Gardening is not only therapeutic but it can also be a fun way to get to know your neighbours. In our case, we have bonded with our neighbours on both sides over our gardens, so much so that we have integrated our front yards into one large garden.  (Backstory: This is ironic as the three houses sit on land that was one lot until the early ‘90s when an infill developer bought the 100-foot lot and subdivided it into three lots.)

The pathway to our secret garden was littered with rose pedals after a recent rain, create a romantic sense of place.

The pathway to our secret garden was littered with rose pedals after a recent rain, create a romantic sense of place.

Daycare Fun!

One of my little pleasures in life, it taking my morning coffee and wandering the garden while parents drop off their kids at the “Honey Bee” daycare across the street. The kids wave and the parents smile; the start of another perfect summer day – that is until the first double bogie on the golf course.  

In our front yard we have two old pieces of playground equipment.  The hamburglar looks out from an old fence we rescued from a house across the street that was being torn down for a new infill. The daycare kids love it.  

In our front yard we have two old pieces of playground equipment.  The hamburglar looks out from an old fence we rescued from a house across the street that was being torn down for a new infill. The daycare kids love it.  

We also have Tommy The Turtle hidden in the front yard jungle.  There are two daycare kids who have found it and ask if they can sit on it, if I am in the yard.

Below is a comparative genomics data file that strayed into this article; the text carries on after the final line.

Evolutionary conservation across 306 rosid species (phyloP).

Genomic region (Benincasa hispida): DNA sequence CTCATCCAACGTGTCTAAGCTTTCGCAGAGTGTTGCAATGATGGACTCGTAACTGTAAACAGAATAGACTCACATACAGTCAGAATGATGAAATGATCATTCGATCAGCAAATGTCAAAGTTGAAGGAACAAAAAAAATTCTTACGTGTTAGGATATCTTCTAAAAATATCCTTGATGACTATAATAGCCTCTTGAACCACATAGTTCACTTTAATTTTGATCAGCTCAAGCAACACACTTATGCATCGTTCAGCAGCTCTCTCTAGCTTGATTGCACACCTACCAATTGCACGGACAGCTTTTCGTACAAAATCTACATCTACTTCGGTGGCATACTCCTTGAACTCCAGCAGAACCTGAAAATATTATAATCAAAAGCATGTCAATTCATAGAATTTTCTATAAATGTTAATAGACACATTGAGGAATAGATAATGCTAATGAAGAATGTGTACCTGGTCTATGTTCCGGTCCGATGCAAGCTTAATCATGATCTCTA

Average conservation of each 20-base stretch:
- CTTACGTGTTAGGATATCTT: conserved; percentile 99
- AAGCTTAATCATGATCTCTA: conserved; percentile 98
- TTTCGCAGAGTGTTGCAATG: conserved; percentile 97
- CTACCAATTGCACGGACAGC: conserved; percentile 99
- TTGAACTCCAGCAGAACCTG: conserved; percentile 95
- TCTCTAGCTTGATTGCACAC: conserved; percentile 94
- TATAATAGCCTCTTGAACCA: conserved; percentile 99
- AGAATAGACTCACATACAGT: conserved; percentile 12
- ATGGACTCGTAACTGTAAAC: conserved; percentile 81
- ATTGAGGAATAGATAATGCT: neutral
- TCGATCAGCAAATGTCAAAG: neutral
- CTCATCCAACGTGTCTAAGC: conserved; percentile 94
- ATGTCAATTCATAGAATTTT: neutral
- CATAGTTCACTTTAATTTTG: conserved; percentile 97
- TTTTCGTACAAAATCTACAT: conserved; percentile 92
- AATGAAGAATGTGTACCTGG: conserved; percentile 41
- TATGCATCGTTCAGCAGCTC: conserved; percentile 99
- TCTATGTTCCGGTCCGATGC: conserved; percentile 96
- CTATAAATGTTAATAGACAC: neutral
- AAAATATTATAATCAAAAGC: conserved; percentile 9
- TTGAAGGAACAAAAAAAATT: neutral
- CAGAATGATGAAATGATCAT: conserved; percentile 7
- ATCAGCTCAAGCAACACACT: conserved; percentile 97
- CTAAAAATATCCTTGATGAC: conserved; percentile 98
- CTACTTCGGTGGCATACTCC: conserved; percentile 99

We also have Tommy The Turtle hidden in the front yard jungle.  There are two daycare kids who have found it and ask if they can sit on it, if I am in the yard. 

Note the golf clubs?

Note the golf clubs?

Flaneuring gardens at night is a totally different experience from day time flaneuring.  You should try it.

Flaneuring gardens at night is a totally different experience from day time flaneuring. You should try it.

Try It! You Might Just Like It!

So if you want to try being an “everyday tourist” this summer, grab your camera and go for walk taking pictures of the neighbours’ gardens.  When you get home, grab your favourite beverage and have a look at your pics and relive the beauty of your travels, just like you would on vacation.

If you like it, consider taking a “garden flaneur” vacation every week.

Black and white garden photography lets you see your garden in a whole different light (pun intended). 

This image is taken of  grass mound with the frosted glass patio fence in the background. It is amazing all the things you see when you take out your camera and start looking. 

This image is taken of  grass mound with the frosted glass patio fence in the background. It is amazing all the things you see when you take out your camera and start looking. 

Gardens are fun places to experiment. 

Gardens are fun places to experiment. 

Our other bird bath. 

Our other bird bath. 

Nelson BC: Fun, Funky & Quirky

A recent visit to Nelson BC, brought many smiles to our faces as we explored its streets and back alleys.  Nelson might just be Canada’s most bohemian community

It started right from the “get-go” when we checked in at the Adventure Hotel and were dazzled by the psychedelic carpet staircase - inspired by an “acid dream I am sure.” 

The staircase at the Adventure Hotel is like walking on a neon sign. 

After a day of driving (with stops to check out downtown Fernie and thrift stores in Creston), we were anxious to do some flaneuring. We immediately found the two-storey  Touchstones Nelson Museum of Art and History located in a former Post Office building built in 1902. Once inside, we were quickly immersed in a fantasy world of strange goblins and creatures from the imagination of artist Jude Griebel; this was a good start.